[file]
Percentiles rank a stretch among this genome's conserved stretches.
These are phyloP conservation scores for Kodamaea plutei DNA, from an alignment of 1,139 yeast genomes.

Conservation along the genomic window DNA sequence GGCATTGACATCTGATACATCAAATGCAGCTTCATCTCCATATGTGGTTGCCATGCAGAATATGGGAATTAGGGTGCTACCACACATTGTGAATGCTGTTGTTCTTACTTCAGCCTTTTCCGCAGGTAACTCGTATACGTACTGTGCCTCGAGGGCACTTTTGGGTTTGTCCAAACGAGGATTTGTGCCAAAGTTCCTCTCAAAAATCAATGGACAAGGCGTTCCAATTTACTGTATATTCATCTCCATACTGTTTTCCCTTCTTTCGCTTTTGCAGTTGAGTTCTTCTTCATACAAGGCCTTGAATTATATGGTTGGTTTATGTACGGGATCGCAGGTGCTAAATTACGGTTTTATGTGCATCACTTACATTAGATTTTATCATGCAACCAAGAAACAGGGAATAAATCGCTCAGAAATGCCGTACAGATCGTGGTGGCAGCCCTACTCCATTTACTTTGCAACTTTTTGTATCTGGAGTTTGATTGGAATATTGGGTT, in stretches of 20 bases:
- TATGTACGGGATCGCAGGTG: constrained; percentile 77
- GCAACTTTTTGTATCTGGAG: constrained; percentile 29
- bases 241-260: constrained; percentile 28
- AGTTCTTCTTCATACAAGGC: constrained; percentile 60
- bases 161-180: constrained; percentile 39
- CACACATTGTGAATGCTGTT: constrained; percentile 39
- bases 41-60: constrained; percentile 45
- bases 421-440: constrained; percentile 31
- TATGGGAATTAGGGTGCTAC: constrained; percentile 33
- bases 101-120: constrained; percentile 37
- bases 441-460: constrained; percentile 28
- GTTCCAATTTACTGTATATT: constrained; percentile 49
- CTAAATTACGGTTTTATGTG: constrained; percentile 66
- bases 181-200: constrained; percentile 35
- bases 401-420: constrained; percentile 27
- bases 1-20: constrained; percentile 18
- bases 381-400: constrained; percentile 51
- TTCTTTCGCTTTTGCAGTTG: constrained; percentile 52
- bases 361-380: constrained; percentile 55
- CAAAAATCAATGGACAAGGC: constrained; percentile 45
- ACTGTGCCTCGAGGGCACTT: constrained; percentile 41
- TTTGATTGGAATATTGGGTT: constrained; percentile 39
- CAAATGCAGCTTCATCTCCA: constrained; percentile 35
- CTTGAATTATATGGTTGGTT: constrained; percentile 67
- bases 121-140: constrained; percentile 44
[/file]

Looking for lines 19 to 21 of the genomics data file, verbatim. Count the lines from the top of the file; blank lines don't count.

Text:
- bases 1-20: constrained; percentile 18
- bases 381-400: constrained; percentile 51
- TTCTTTCGCTTTTGCAGTTG: constrained; percentile 52